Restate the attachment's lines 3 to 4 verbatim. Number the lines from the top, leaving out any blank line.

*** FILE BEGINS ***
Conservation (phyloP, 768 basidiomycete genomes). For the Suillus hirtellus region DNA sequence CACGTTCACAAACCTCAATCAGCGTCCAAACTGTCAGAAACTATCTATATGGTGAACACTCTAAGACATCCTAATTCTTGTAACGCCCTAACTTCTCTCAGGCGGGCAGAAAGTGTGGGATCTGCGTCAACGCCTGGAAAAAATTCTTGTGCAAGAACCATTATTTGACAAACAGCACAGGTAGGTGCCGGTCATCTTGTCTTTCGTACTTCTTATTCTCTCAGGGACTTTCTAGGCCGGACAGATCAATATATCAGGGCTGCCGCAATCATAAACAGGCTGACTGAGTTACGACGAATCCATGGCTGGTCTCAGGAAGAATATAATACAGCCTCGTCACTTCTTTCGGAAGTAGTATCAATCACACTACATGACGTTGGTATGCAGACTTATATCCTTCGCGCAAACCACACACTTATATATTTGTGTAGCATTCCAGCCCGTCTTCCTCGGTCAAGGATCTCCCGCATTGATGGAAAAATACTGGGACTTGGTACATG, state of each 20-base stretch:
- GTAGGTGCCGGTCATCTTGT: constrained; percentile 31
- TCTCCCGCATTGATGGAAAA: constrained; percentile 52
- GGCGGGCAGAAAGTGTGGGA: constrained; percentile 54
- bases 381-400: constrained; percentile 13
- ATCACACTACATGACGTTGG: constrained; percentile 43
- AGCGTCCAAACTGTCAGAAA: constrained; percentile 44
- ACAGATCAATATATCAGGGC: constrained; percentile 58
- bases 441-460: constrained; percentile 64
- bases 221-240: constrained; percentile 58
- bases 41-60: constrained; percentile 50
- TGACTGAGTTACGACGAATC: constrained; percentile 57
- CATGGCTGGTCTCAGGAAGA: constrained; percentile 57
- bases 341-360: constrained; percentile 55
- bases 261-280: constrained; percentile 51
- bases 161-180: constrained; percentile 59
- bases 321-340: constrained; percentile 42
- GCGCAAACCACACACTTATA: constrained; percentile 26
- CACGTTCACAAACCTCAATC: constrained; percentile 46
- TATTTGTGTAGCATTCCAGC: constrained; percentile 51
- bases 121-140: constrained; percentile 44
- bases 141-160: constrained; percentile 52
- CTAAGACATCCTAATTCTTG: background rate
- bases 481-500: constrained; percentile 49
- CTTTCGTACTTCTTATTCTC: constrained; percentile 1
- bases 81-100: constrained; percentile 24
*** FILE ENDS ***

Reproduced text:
- TCTCCCGCATTGATGGAAAA: constrained; percentile 52
- GGCGGGCAGAAAGTGTGGGA: constrained; percentile 54